of her father. Miss Fannie Butcher! - Immediately afUr notice „f asses*-
and Miss Mamie Crow were the brides- mcnt 18 Kh'!n' aml 1K" "M '
oa •• incins of delaying pay mtnt oi
maids. The ceremony was impres- a means * *
give and was couched as only the soft, 'axes.
undulating voice of the Rev. Cheese-
borough can couch. About 50
people witnessed the ceremony and
all unite in praises of the event. After
the Rev. Cheeseborough had pronounc-1
Many towns in Indian Territory
have seen railroads come in and build
valuable property within the city lim-
its, and create an enormously profit-
ble business, but never pay a cent
tne itev. uneeseuuivusu uau pnnic>uu%. .
, . lit taxes while they received tne uene
ed the joyful wbrds, the entire party • •
. i _ fit of the city government in every
repaired to the drawing room where nt j h
repaircu iu me t, . J Wav Attempt was made by several
all kinds of refreshments were seived., • • 1
, , i nj.„in„' t' the larger towns to foice the rau-
Rev. Cheeseborough is enjoying
frinndlv sunnort of Lieut, i spread and Governor Frantz will of the time since the local In-
li,,,, iTipi.i- hi respond t0 the toast "Oklahoma." Next 'I began said the N w York pro-
Gov. Harri,, e pres. < Monday the governor will also deliver e • llu . wro ended. He instructed
the senate. Tho ad\ . ■ (h(. ad(lre9B ot weioomo at the South-' renin.: loner Sanborn, before whom
Jl,000 tax went Into the s . s Cattlemens' association conven- t lie wltne -es testified, to send a certl-
; " -Z Z: i.'", TZHhO Sri Z mvJ ..f ti,.. ,es, to the t*
constitutional majority. 1 • Territorial G. A. R. or-1pr-me court of Missouri where It will
r;—1 r?: or:::r * -
- r ° n'h -r: - —t
'he roll was called. The vote stoo.l in May at Newkirk^ ^ un„Pr whlch m08t ot th9 wlt.
of this City was placed miller control, is to IS. Senator Beatty Immediately . n,„llliriirn Inesiet who are In any my conneOtsA
this morning. The total Ion will Ichanged from no to yet, and e l0na uar ' n i ' with the Standard OU company were
reach eight hundred thousand dollars, excitement of the temperance people Adjutant General Ml" ,ervell. ,,, record the fact
The principal losers are Swank Hard- in the galleries Senators Berry and ing issued orions'™ ,hat 0vpry bePn nia(le to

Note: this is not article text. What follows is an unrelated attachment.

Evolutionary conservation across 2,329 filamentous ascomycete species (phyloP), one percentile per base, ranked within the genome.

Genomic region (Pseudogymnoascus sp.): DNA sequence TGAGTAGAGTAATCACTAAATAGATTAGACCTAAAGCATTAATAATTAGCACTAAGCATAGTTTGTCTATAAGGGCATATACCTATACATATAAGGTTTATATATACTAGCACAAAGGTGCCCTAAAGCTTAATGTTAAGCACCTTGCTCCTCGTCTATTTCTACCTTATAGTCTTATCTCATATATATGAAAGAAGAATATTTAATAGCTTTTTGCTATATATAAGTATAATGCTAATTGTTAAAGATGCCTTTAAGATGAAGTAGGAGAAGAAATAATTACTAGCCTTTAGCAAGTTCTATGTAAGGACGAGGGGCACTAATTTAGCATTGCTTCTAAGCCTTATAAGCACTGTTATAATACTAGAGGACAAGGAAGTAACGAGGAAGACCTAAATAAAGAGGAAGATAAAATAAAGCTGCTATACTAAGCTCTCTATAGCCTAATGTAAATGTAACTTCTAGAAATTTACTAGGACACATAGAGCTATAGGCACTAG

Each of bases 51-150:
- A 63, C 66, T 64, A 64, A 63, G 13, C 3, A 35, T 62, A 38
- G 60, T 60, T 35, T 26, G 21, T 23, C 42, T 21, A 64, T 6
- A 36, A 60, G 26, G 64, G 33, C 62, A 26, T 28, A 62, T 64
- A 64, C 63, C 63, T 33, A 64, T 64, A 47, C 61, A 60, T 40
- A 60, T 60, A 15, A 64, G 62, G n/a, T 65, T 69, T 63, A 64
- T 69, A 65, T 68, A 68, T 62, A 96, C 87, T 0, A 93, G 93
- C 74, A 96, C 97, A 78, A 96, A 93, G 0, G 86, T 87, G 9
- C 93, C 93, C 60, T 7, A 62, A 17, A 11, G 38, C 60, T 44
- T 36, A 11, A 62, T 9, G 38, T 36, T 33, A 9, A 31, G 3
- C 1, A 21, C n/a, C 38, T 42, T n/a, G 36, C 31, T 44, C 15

wan- Co., Quarter of a million dollars; Boehmcr, Denman and I^uman also „i cbauge ,,r n-t, *.. If I, n. n , slimony of John D.
Fisher & Co., wholosalo liquors, one ■ changed from no to yes. Seigean Majo Rockefeller, but none had succeeded.
and fifty thousand dollars; | After a few minut, s lull ;lti.Tng Battalion Sergeant ^ He introduced copies of letters writ-
, omoe building, one hundred and which the crowd began to ' . " ' *; '* attorneyi of tho stan,iard Oil
..IV thousand dollars; Henderson Senator Perry moved reconsideration Honed at Oklahoma Cltgr tho following company
Fur Co., ninety-five yiousand doli:,rs; of the vote and the iieutenant gove, „r v t,s were dis^arged upor, appl Jl * The ^ appUed
Win. Campbell, a fiieman, was killed nor, no. hearing demands cation, approved by thel | . ,lockefeller along with sev-
bv failing walls. ! for the yeas and nays, promptly called commander: Bert E. Baylor, Charles
lor a viva voce vote and the motion E. Collars and Harry Cahlll. • in# ,ho ,
— ,or a Nlwl vu | , During the examination of the sub-
IS MADSEN S SUCCESSOR. I was declared lost. | noefia server counsel for the defend-
I Most intense excitement followed OKLAHOMA PYTHtANS I ant con]pan|es brought out that the
F.Scoffern Takes Place Now Held this action, several of the senators de- AT SHAWNEE. ^ recejve(1 n)oney from new8.
by Abemathy's Chief Clerk. nouncing the lieutenant goM'in i n m , papers for stories of his experience in
the floor of the senate. Senator Ward, special to Daily Leader. 1 - -
good health.